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Children born to spies in Canada should not be handed citizenship: Ottawa

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  • OTTAWA — Russian spies lurking in the Canadian shadows may toil in secret, but they’re still employees of Moscow — and therefore their children are not Canadian citizens, the federal government is telling the Supreme Court.

    In a newly filed court submission, the government argues the Toronto-born son of Russian intelligence agents should be denied Canadian citizenship, the same exception that applies to any child born in Canada to a foreign diplomat.

    Ottawa is fighting a Federal Court of Appeal ruling that effectively affirmed the Canadian citizenship of Alexander Vavilov and, through a related case, his older brother.

    Alexander, 24, and Timothy, 28, were born in Canada to parents using the aliases Donald Heathfield and Tracey Ann Foley.

    The parents were arrested eight years ago in the United States and indicted on charges of conspiring to act as secret agents on behalf of Russia’s SVR, a successor to the notorious Soviet KGB.

    Heathfield and Foley admitted to being Andrey Bezrukov and Elena Vavilova. They were sent back to Moscow as part of a swap for prisoners in Russia.

    Alexander, who finished high school in Russia, changed his surname to Vavilov on the advice of Canadian officials in a bid to obtain a Canadian passport.

    But he ran into a snag at the passport office and in August 2014 the citizenship registrar said the government no longer recognized him as a Canadian citizen.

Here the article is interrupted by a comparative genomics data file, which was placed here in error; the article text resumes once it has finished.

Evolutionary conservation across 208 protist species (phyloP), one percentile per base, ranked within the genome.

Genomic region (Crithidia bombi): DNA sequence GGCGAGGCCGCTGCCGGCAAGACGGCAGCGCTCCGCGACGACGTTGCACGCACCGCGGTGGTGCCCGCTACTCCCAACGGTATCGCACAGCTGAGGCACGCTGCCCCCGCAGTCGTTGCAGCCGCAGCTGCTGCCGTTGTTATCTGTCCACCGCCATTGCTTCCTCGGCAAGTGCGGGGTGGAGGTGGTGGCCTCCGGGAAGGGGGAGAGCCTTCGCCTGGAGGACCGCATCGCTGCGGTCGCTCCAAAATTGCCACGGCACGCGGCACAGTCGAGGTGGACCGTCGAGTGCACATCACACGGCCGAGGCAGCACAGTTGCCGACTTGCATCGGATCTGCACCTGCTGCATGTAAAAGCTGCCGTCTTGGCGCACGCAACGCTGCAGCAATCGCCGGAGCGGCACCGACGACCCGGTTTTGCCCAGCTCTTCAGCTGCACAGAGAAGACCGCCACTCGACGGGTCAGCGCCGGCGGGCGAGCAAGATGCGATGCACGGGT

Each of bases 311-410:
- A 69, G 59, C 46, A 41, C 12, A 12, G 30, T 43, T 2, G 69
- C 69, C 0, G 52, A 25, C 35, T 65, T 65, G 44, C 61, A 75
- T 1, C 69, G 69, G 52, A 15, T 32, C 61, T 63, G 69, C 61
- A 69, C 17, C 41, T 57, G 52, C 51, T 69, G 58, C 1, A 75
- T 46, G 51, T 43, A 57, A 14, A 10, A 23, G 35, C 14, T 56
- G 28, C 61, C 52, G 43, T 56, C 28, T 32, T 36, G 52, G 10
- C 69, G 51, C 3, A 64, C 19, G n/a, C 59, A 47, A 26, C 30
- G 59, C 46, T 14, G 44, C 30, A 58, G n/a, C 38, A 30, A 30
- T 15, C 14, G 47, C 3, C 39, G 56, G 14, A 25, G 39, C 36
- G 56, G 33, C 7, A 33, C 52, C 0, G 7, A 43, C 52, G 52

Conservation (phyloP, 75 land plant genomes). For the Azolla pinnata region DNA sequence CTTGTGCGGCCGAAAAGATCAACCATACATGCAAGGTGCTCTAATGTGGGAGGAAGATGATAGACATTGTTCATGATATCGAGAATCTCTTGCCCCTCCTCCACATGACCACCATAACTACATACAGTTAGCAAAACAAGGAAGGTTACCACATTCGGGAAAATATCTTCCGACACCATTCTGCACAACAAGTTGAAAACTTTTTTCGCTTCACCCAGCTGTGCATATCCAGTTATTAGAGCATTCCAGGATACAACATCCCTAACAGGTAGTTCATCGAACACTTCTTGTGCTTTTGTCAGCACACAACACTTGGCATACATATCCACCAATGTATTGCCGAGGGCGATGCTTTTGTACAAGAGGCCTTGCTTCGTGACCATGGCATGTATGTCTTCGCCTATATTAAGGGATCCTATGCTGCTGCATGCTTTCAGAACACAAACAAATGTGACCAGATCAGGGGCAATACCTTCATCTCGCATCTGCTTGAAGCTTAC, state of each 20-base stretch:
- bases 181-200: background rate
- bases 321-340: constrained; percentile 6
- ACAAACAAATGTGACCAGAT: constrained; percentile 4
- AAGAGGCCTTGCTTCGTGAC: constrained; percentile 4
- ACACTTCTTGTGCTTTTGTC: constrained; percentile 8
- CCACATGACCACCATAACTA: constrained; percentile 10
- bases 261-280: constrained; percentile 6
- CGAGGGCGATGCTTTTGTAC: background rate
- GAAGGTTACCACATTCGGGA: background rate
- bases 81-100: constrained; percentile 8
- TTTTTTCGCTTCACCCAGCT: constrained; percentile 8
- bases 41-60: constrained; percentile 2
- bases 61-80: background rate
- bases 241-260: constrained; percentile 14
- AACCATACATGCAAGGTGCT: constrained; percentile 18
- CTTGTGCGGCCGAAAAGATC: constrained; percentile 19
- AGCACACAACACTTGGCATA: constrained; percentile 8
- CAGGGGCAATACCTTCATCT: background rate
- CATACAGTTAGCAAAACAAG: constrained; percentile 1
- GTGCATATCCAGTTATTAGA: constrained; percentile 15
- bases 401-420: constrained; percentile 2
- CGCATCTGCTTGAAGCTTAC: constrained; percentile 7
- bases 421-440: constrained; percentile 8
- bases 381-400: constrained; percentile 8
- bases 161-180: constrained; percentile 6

The registrar said his parents were employees of a foreign government at the time of his birth, making him ineligible for citizenship.

    The Federal Court of Canada upheld the decision.

    But in June 2017, the appeal court set aside the ruling and quashed the registrar’s decision. It said the provision of the Citizenship Act the registrar cited should not apply because the parents did not have diplomatic privileges or immunities while in Canada.

    On the strength of the ruling, Alexander has since been able to renew his Canadian passport and he hopes to live and work in Canada — calling his relationship with the country a cornerstone of his identity.

    Although it involves the same central issue, Timothy’s case proceeded separately through the courts. In a decision earlier this year, the Federal Court said the ruling on Alexander equally applies to Timothy, making him “a citizen.”